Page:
Tackling basic literacy skills
According to Patrick Kinsella, Head of the School of Communications in Dublin City University, journalism students enter the university with excellent final school results but with major ‘gaps in their grasp of basic English, including spelling, grammar, punctuation and word usage.’ According to a report in the Irish Times, DCU will now ‘allocate more time to the teaching of basic writing skills to first-year journalism students’.
Many universities in the English speaking world now have similar experiences. But not everywhere. A colleague who recently came back from two months teaching in India told me that students there write in ‘beautiful English’ and with hardly any mistakes in spelling and grammar. When I attended an event at which a number of students spoke in China, not long ago, I was also hugely impressed with the standard of English in evidence there.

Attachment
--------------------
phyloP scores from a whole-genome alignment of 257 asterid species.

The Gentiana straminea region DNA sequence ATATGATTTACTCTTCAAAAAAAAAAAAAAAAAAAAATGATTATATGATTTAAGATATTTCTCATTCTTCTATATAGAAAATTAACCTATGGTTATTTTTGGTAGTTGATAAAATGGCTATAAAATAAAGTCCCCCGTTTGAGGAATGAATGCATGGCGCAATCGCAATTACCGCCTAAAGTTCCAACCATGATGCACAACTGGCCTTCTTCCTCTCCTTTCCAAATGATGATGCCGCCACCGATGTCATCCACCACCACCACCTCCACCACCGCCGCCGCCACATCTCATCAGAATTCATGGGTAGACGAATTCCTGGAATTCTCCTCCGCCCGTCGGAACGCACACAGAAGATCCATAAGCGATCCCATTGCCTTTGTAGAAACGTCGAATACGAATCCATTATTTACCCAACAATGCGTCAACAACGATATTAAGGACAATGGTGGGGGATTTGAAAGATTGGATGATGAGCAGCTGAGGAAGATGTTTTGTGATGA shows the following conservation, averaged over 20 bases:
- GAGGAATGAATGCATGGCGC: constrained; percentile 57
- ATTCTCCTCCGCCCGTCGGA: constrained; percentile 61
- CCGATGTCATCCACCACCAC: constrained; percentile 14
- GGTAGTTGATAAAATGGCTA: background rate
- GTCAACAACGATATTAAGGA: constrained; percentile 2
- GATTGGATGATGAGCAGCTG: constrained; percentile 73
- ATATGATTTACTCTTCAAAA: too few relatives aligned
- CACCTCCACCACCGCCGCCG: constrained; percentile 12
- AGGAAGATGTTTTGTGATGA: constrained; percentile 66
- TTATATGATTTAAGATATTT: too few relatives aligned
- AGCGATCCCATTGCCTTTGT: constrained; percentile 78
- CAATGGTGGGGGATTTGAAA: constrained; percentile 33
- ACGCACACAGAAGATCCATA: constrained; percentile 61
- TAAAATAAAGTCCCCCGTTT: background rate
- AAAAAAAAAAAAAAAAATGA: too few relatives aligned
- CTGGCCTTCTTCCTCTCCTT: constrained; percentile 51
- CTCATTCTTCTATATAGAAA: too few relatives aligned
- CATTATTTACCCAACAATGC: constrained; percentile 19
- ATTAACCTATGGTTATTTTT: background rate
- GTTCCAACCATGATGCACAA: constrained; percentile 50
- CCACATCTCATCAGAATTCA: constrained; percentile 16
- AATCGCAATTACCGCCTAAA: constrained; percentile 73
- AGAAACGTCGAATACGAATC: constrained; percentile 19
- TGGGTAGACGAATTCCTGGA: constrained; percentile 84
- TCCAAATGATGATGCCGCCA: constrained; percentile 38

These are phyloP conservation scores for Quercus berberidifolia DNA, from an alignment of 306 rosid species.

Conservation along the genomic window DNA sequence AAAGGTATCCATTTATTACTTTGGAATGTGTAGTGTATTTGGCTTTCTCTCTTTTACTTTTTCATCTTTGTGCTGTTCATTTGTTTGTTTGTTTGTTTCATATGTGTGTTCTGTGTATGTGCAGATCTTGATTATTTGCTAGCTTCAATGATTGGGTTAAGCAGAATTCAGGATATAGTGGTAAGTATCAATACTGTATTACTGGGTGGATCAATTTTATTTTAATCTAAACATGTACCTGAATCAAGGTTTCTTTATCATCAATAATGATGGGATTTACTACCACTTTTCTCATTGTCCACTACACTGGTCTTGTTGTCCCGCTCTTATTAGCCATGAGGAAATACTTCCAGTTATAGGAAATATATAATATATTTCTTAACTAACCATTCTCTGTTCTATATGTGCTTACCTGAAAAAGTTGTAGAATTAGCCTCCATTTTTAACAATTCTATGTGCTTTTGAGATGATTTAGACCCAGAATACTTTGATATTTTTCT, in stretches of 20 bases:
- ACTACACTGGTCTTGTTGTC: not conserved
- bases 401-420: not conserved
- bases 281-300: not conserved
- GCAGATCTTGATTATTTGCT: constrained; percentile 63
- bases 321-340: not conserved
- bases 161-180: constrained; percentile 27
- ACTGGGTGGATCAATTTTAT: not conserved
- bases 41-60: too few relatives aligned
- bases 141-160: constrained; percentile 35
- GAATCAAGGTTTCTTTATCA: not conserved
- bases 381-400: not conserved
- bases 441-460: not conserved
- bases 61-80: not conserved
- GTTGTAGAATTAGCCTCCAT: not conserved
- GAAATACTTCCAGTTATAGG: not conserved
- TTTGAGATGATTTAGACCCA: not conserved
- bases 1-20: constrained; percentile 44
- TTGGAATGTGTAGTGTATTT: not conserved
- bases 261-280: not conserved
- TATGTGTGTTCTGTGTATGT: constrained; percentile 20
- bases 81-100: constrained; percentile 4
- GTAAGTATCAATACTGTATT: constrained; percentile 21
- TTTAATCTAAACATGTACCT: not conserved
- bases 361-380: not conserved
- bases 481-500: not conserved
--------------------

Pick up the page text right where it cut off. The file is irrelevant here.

This is not a minor issue. Many institutions in these islands derive a considerable income from teaching English as a foreign language, and people coming to Britain and Ireland often do so to learn the language. In addition, the capacity of our students and graduates to express themselves clearly and correctly matters in all sorts of settings, including journalism, business, education, the arts and others.
The DCU initiative is to be welcomed, but others also need to address this problem. The English language is an important resource for us; we need to treat it well.